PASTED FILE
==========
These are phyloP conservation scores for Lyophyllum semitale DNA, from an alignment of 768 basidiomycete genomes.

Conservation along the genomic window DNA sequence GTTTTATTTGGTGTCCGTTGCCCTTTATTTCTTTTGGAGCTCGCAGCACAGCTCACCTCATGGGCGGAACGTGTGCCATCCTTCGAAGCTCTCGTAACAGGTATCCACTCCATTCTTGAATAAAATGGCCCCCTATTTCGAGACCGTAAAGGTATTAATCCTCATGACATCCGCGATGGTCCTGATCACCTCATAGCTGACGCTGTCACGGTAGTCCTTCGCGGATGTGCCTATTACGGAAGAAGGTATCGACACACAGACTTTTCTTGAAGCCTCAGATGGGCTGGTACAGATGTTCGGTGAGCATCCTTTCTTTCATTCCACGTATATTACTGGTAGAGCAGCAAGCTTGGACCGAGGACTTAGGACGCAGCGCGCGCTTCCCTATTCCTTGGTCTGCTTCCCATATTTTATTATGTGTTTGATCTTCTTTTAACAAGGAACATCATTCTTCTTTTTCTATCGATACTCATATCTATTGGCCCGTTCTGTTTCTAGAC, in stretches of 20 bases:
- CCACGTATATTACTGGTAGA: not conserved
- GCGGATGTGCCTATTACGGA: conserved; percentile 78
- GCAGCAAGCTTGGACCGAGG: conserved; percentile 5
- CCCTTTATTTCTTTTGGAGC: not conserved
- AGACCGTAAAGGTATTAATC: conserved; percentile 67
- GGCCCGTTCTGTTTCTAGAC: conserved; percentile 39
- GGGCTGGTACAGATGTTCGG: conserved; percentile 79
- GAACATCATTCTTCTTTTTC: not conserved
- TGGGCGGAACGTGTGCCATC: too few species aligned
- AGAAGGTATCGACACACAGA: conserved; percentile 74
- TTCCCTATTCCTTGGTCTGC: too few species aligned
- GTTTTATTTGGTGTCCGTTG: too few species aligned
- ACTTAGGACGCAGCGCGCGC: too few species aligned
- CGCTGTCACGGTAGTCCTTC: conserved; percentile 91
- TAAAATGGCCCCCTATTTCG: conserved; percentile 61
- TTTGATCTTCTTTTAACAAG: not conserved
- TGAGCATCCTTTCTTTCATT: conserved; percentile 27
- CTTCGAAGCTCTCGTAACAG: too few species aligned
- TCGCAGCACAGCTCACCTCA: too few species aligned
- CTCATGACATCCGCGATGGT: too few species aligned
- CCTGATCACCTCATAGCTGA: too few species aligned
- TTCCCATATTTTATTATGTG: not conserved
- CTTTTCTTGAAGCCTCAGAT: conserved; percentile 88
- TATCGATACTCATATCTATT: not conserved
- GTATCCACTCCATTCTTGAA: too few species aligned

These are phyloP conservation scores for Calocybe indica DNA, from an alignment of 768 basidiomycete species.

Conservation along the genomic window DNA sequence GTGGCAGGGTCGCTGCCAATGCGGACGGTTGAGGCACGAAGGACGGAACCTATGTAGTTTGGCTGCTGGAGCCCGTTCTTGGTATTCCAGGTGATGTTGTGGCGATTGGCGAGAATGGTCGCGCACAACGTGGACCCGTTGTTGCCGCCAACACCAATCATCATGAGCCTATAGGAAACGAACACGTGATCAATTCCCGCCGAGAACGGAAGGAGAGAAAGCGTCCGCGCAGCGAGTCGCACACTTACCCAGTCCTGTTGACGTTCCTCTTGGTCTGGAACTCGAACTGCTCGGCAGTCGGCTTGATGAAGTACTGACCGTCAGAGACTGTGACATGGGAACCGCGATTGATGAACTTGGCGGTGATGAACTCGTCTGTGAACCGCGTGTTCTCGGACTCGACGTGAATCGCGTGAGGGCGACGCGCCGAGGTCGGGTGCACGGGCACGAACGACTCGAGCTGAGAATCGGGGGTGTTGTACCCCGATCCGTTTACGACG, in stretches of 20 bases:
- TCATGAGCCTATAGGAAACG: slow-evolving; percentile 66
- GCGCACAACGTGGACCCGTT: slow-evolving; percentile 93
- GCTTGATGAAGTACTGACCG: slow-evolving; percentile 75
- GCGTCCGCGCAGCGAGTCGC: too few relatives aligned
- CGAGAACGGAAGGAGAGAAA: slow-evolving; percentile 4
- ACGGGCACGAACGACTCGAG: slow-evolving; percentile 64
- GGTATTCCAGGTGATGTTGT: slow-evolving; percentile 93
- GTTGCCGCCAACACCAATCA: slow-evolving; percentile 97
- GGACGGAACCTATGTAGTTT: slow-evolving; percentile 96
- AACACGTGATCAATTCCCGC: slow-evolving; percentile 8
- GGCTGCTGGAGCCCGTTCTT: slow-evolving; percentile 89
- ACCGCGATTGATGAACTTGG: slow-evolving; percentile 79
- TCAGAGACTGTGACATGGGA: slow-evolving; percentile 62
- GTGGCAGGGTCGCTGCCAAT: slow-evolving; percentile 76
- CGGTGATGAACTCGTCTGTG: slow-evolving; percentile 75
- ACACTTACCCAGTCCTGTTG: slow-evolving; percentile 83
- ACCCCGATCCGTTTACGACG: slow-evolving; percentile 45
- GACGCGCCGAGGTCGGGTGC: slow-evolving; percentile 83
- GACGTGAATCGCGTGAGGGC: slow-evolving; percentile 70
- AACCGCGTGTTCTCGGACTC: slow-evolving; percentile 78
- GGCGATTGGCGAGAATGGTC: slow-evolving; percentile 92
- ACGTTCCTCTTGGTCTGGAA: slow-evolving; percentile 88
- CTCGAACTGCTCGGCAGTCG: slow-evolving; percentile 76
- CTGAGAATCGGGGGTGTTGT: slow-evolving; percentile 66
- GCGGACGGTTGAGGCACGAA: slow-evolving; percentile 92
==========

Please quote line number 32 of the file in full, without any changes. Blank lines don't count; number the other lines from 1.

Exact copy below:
- GCTTGATGAAGTACTGACCG: slow-evolving; percentile 75